Linked by Thom Holwerda on Fri 15th Jun 2012 08:04 UTC
Graphics, User Interfaces It's just a tiny example, but it illustrates a far bigger problem. Adam Becker: "So what's the problem? It's that this innocuous little guy is now being used for all sorts of disparate purposes, and every time it's used for another action, it loses more and more of its meaning." This is what happens when consistency is thrown out the door, and developers get little to no guidance from operating systems' parent companies. Mobile applications and the web are a UX free-for-all, and as a result, established iconography and concepts are used out of context and in wildly varying ways. Just because you can code a mobile application doesn't mean you know anything about user interface design - this lack of guidance is where both Apple and Google have failed miserably.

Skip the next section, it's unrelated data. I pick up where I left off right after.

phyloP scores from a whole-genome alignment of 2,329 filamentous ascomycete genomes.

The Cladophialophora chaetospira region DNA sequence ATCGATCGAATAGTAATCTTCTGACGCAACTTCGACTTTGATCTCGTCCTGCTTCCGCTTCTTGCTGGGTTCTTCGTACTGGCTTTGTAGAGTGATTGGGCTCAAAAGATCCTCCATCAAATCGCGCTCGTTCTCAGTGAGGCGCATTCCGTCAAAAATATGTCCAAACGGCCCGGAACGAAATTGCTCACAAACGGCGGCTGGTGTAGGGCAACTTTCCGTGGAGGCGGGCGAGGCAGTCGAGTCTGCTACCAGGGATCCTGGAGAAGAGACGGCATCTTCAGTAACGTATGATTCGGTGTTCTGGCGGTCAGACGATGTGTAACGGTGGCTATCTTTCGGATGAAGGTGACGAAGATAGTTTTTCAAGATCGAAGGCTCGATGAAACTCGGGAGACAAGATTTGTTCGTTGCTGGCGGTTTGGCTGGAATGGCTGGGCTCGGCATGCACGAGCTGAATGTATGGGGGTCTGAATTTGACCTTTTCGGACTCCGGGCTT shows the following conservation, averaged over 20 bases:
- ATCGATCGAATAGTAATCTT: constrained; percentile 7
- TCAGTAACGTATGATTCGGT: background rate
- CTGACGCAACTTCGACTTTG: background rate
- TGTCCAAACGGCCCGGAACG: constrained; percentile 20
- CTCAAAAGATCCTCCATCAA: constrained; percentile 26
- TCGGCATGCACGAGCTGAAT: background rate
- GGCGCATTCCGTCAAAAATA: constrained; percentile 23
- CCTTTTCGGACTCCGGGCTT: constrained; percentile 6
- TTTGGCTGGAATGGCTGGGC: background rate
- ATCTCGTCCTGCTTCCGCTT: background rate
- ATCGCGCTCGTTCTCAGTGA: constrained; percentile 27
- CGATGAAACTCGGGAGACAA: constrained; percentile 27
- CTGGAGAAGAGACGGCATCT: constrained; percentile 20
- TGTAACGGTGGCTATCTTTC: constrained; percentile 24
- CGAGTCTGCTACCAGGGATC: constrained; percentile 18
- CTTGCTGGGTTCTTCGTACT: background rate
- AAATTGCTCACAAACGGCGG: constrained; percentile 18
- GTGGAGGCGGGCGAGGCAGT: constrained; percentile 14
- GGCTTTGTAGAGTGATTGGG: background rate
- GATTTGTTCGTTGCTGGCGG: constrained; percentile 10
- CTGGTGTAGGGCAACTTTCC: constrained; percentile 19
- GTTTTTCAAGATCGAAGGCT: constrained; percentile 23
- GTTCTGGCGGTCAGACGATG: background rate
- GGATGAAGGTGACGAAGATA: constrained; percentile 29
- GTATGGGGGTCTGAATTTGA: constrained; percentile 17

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Guidance exists
by daveak on Sat 16th Jun 2012 09:27 UTC
daveak
Member since:
2008-12-29

Apple do provide UI guidance. The problem is the review process seems to have become little more than a rubber stamping exercise. Early on in the life of the App Store the reviewers would enforce these guidelines far more stringently. The Forstall school of UI design seems to be overriding the former common sense at Apple now though.

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